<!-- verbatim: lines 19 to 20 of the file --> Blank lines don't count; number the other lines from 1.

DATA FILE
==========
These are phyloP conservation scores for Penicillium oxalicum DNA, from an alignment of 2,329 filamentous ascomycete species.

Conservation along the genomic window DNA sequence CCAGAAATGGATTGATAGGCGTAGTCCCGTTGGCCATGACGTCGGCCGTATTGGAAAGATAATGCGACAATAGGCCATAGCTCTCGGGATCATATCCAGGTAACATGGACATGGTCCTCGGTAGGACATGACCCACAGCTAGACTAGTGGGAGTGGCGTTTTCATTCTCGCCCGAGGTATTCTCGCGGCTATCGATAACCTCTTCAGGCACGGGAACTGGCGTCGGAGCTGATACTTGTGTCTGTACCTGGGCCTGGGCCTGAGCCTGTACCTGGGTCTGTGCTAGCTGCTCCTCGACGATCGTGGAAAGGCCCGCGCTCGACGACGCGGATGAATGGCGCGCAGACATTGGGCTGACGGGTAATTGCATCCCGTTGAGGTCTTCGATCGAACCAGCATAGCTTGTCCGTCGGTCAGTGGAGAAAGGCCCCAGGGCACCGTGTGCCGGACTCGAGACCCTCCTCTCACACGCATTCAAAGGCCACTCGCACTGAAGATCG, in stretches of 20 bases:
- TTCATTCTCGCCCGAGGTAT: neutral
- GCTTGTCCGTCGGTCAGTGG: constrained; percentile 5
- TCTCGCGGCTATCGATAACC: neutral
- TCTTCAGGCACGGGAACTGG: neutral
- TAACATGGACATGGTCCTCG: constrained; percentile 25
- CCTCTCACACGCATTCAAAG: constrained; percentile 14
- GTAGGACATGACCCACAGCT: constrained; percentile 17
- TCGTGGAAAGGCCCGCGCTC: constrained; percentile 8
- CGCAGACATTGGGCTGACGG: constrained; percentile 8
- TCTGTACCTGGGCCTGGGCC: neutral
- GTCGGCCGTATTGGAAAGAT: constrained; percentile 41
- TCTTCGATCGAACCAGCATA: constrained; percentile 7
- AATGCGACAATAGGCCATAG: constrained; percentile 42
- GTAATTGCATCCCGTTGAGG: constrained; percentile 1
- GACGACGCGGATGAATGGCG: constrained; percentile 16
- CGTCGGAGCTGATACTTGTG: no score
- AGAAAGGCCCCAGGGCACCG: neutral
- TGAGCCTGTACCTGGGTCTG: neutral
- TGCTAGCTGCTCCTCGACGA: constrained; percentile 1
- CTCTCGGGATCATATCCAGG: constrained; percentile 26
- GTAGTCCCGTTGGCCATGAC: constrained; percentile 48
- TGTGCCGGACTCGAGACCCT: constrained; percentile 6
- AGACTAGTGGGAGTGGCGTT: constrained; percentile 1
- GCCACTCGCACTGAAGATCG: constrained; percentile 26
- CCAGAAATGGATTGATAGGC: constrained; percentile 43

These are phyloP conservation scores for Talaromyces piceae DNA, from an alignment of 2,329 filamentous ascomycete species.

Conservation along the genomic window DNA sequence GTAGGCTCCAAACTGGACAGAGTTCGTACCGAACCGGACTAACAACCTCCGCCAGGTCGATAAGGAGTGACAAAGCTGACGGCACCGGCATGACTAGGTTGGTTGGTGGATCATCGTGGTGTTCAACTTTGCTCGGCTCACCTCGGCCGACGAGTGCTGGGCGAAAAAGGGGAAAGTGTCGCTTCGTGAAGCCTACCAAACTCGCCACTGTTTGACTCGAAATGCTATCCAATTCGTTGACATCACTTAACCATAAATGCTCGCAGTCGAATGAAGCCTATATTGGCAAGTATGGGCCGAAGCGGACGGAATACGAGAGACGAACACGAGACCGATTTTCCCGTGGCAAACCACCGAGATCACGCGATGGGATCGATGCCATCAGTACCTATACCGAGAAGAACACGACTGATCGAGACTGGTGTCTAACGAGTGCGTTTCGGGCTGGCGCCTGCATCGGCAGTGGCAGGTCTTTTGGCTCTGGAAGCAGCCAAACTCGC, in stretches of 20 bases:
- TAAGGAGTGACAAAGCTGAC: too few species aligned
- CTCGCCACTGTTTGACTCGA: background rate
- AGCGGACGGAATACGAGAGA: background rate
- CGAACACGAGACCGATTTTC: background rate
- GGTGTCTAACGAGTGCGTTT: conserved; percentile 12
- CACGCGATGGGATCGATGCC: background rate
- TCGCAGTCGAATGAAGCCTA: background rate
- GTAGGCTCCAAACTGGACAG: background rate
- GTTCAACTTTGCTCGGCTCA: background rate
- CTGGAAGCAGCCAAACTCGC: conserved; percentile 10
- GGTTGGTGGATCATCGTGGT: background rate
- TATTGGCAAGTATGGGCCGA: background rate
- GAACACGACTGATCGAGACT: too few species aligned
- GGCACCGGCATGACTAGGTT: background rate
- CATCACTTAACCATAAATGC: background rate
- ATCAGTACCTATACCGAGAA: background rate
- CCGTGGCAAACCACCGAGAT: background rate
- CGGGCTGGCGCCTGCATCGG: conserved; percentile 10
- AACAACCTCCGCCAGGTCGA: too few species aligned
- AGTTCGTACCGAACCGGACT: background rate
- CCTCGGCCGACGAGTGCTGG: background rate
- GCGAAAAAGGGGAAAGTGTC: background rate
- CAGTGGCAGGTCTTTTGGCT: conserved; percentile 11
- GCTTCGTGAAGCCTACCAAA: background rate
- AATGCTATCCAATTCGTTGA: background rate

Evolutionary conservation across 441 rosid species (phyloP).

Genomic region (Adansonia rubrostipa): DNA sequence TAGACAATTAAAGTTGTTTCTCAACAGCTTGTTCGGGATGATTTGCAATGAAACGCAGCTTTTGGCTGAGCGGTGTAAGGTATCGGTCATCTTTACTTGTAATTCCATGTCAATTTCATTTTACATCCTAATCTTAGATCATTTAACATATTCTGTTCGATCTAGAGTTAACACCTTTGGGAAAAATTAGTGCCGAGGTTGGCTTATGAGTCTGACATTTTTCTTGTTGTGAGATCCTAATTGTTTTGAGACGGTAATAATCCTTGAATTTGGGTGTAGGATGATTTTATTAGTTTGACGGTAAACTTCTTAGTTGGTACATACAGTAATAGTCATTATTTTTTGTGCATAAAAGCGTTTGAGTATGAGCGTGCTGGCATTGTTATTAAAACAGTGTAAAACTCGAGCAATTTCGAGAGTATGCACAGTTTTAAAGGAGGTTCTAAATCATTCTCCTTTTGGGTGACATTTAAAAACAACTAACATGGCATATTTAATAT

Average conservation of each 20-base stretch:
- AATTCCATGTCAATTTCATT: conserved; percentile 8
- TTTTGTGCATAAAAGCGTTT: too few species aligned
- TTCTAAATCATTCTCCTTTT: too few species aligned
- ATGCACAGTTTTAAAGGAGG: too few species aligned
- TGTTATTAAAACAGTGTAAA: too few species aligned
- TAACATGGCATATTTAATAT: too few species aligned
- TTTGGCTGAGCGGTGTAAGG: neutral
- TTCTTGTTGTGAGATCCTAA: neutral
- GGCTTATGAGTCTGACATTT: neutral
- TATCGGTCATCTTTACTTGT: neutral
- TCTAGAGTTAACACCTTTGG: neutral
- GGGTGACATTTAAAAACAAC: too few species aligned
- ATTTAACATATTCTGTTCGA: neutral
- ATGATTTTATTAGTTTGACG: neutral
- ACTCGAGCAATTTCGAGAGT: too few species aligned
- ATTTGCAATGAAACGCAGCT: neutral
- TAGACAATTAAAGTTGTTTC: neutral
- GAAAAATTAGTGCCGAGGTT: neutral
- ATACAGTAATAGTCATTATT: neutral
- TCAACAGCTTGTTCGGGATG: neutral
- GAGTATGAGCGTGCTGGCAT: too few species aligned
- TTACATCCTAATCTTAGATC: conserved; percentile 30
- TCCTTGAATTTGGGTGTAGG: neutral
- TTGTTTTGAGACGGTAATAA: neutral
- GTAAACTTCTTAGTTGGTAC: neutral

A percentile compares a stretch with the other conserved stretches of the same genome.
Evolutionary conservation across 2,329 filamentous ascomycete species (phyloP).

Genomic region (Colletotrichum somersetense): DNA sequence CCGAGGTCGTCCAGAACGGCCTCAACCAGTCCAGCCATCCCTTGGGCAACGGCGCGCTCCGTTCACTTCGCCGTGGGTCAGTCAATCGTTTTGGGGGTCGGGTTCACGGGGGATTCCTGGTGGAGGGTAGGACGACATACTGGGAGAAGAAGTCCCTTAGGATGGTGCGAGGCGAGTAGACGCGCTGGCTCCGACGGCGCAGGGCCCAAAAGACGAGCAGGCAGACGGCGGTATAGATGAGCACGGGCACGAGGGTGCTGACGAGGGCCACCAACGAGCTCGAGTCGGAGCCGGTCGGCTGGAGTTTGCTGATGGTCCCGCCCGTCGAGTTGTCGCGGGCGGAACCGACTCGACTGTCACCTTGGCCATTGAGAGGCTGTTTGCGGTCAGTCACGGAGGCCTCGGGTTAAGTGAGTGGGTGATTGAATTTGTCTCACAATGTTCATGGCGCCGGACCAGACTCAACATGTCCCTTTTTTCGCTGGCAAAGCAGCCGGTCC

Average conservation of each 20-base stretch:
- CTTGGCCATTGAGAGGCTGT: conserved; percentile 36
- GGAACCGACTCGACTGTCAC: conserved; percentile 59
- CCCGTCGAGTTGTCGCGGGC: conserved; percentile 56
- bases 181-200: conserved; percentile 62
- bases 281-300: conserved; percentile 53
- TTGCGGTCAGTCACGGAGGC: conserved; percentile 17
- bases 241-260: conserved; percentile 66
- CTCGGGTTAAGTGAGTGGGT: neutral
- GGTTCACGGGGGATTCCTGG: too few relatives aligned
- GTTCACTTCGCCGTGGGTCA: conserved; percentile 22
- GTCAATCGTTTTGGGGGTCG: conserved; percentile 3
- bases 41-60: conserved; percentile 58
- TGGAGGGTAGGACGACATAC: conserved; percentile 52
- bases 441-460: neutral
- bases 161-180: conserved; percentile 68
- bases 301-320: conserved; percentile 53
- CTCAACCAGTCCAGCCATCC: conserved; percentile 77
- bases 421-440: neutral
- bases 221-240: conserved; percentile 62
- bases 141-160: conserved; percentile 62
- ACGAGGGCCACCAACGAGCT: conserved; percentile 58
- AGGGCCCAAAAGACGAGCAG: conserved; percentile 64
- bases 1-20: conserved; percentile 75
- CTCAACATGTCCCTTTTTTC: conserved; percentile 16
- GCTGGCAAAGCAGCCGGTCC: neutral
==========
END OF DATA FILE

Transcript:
- AGAAAGGCCCCAGGGCACCG: neutral
- TGAGCCTGTACCTGGGTCTG: neutral